“Death by HR” – Diversity Programs Don’t Work

Death by HR: Audio Introduction

Death by HR: How Affirmative Action Cripples Organizations

Death by HR: How Affirmative Action Cripples Organizations

[Death by HR: How Affirmative Action Cripples Organizations,]

The Tom Woods podcast will be doing a segment on Death by HR tomorrow, and when they send me the link I’ll put it up here so my readers can listen. I wasn’t familiar with his extensive writings or his career, but it’s impressive as seen in his Wikipedia entry. His current web site is here, and his podcast show is popular — old episodes are here. He’s closely associated with Peter Schiff and has him on frequently as a guest, and he recently started the Contra Krugman podcast — which uses the New York Times columnist Paul Krugman’s partisan writings on economics and current affairs as a foil to discuss more realistic economic ideas.

I enjoyed our discussion and was gratified that he supports the book. I did a practice segment a few days ago that turned out well enough that I’m posting it as a good short introduction to me as the author and the ideas in the book. Tom’s interview segment will be 15 minutes or so, and directed to a few areas of interest, so the focus is different — there’s not too much overlap.

So enjoy and pass on the audio of Jeb Kinnison introducing “Death by HR.”


The book is currently available in: trade paperback from Amazon, Barnes and Noble, and other bookselling web sites; Kindle ebook format from Amazon exclusively; and as an audiobook from Audible and Amazon.

Death by HR: How Affirmative Action Cripples Organizations

Death by HR: How Affirmative Action Cripples Organizations

[Death by HR: How Affirmative Action Cripples Organizations, in Kindle and trade paperback.]

The first review is in: by Elmer T. Jones, author of The Employment Game. 

Corporate HR Scrambles to Halt Publication of “Death by HR”

Nobody gets a job through HR. The purpose of HR is to protect their parent organization against lawsuits for running afoul of the government’s diversity extortion bureaus. HR kills companies by blanketing industry with onerous gender and race labor compliance rules and forcing companies to hire useless HR staff to process the associated paperwork… a tour de force… carefully explains to CEOs how HR poisons their companies and what steps they may take to marginalize this threat…. It is time to turn the tide against this madness and Death by HR is an important research tool…  All CEOs should read this book. If you are a mere worker drone but care about your company, you should forward an anonymous copy to him.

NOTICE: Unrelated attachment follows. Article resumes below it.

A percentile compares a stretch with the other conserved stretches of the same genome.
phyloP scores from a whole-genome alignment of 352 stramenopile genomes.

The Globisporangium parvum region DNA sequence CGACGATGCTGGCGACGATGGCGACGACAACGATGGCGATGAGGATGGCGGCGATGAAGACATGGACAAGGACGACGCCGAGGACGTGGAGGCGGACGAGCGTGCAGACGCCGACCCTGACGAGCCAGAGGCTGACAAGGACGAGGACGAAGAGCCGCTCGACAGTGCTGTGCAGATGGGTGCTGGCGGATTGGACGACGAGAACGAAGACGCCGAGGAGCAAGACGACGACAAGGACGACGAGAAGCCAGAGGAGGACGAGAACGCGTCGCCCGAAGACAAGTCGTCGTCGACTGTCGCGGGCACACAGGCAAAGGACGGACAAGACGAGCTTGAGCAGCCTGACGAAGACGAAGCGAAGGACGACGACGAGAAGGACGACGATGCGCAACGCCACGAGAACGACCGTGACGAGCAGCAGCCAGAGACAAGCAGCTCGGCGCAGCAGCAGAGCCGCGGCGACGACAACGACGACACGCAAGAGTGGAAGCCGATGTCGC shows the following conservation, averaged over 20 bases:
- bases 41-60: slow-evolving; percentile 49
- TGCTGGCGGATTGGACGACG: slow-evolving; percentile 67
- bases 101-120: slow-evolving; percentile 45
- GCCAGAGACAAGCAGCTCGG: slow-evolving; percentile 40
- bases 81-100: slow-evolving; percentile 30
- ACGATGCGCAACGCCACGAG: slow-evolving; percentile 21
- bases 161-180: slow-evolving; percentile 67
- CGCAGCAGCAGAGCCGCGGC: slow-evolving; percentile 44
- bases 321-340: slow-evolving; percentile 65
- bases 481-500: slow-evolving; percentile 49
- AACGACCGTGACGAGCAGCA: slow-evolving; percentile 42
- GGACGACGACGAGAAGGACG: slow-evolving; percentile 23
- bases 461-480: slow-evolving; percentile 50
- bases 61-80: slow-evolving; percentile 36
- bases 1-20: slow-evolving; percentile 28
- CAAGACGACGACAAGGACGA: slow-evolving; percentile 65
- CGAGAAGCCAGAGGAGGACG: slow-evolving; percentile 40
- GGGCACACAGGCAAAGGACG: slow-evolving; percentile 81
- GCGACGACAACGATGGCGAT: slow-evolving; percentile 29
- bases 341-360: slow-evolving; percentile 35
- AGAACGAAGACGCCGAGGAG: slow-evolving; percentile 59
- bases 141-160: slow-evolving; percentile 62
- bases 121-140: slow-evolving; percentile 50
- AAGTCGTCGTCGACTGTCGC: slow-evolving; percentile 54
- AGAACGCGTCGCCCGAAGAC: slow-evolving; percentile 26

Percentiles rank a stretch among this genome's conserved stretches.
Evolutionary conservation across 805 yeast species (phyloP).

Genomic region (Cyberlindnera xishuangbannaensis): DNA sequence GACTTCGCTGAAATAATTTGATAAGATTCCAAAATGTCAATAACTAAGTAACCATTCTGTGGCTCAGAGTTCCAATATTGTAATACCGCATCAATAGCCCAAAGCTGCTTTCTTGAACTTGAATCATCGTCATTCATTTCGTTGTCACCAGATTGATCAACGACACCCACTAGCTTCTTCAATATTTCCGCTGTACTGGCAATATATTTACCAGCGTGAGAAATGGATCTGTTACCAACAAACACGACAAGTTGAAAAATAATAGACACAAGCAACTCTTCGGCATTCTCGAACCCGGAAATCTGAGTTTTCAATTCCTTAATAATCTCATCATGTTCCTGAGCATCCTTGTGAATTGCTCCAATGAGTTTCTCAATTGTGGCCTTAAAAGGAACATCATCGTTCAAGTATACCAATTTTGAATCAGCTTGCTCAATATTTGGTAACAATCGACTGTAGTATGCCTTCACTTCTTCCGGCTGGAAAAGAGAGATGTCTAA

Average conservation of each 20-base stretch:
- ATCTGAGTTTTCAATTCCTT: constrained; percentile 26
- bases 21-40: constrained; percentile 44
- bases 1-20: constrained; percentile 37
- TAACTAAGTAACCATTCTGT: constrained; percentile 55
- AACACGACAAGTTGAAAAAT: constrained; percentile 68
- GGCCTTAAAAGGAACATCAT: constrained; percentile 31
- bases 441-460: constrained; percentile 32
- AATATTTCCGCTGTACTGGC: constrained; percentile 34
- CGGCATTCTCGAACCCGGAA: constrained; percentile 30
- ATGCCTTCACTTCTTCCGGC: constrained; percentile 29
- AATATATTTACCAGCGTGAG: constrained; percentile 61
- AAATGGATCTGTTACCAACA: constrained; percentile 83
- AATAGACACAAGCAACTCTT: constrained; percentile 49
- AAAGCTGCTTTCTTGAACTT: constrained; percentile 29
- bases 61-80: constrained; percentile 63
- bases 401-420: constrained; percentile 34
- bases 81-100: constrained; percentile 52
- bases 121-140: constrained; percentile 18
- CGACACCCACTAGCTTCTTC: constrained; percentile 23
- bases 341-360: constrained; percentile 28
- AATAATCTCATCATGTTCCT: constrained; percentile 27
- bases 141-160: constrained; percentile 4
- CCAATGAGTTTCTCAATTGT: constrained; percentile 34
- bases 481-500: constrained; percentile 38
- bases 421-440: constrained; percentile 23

More reading:

A Clinton Christmas Carol
“High Tech Under Diversity Pressure
Ban the Box, Credit Scores, Current Salaries: The Road to Hiring Blind
HireVue, Video Interviews, and AI Job Searches
“Death by HR” – Diversity Programs Don’t Work

“Death by HR” – First One-Star Hatchet Job Review!

 

Death by HR: How Affirmative Action Cripples Organizations

Death by HR

[Death by HR: How Affirmative Action Cripples Organizations, available now for Kindle and itrade paperback.]

Anyone who has written a book even mildly critical of the Progressive Conventional Wisdom has experienced getting negative reviews attacking the book to shore up the political beliefs of the reviewer. So here’s the first negative review at Amazon for Death by HR:

1.0 out of 5 stars
Nonsense
By Bryce on December 17, 2016

The argument that HR departments consist of women and minorities and for that reason force companies to hire women and minorities is unsupportable, as is the view that there’s something wrong with integrating a business. Forbes, McKinsey, and the Harvard Business School all agree that diversity is a key driver of internal innovation and business growth.